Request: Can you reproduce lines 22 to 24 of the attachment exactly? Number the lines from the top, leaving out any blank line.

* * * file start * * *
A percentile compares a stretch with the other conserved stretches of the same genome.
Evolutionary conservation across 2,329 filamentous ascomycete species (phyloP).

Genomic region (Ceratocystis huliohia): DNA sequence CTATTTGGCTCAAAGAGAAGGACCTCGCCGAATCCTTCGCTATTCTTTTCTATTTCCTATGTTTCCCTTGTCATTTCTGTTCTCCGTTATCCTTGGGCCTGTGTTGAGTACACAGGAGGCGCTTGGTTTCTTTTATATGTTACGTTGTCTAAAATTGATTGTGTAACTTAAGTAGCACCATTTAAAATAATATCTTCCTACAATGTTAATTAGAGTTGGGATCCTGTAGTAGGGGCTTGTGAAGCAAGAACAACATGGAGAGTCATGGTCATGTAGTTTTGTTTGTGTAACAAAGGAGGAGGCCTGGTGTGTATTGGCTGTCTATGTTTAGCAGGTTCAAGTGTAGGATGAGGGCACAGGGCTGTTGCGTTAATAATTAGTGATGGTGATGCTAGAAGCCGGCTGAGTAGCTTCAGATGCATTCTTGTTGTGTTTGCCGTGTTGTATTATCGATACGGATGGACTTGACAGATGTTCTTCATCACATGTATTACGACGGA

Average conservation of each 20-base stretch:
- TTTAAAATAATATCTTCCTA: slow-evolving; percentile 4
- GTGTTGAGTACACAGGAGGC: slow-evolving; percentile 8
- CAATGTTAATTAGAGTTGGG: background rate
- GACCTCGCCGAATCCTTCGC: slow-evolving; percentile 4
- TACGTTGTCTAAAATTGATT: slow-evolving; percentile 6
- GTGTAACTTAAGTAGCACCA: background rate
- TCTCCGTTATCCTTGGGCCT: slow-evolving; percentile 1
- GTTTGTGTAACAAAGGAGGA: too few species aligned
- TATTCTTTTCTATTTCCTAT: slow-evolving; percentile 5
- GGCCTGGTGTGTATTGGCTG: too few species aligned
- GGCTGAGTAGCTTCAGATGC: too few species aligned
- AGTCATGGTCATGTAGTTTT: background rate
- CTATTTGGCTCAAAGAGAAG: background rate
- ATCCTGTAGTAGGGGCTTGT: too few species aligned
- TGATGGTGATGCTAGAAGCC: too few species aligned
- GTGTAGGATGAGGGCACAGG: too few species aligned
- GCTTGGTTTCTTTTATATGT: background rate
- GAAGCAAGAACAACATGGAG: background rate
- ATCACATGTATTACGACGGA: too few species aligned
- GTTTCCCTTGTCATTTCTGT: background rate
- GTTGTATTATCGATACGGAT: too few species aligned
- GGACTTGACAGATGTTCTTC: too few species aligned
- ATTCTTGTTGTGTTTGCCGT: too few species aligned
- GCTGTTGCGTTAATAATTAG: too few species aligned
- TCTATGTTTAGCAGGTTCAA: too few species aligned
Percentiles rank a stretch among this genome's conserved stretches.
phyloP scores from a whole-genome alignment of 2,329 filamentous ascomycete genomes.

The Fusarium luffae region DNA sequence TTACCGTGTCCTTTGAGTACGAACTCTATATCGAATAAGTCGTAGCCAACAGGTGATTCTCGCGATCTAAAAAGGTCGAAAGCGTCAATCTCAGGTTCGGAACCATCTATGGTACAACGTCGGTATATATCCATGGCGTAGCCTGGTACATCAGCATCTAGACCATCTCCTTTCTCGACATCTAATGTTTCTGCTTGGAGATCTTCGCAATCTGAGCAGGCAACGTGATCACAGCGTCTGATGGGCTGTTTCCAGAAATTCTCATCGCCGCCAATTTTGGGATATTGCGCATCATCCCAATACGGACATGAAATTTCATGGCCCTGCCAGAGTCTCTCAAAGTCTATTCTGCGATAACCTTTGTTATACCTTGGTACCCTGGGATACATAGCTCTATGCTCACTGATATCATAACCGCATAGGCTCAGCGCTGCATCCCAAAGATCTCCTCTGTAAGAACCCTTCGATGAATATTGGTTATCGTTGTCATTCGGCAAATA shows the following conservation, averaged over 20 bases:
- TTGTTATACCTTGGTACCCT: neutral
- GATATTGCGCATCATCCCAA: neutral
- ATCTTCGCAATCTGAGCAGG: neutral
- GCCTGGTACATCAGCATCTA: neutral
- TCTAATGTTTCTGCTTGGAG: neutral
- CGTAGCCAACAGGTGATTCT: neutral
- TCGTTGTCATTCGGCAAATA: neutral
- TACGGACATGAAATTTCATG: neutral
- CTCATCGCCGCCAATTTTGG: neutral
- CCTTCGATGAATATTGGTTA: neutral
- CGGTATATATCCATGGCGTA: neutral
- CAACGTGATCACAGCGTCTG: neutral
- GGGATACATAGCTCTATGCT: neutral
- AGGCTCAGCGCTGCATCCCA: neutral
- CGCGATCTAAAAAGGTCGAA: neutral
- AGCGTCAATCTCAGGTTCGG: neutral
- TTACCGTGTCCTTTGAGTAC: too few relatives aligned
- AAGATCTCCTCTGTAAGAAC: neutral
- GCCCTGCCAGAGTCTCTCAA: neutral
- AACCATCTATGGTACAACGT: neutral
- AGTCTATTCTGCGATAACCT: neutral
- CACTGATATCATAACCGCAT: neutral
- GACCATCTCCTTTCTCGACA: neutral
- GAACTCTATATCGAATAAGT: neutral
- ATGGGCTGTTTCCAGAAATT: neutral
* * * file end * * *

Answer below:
- GAAGCAAGAACAACATGGAG: background rate
- ATCACATGTATTACGACGGA: too few species aligned
- GTTTCCCTTGTCATTTCTGT: background rate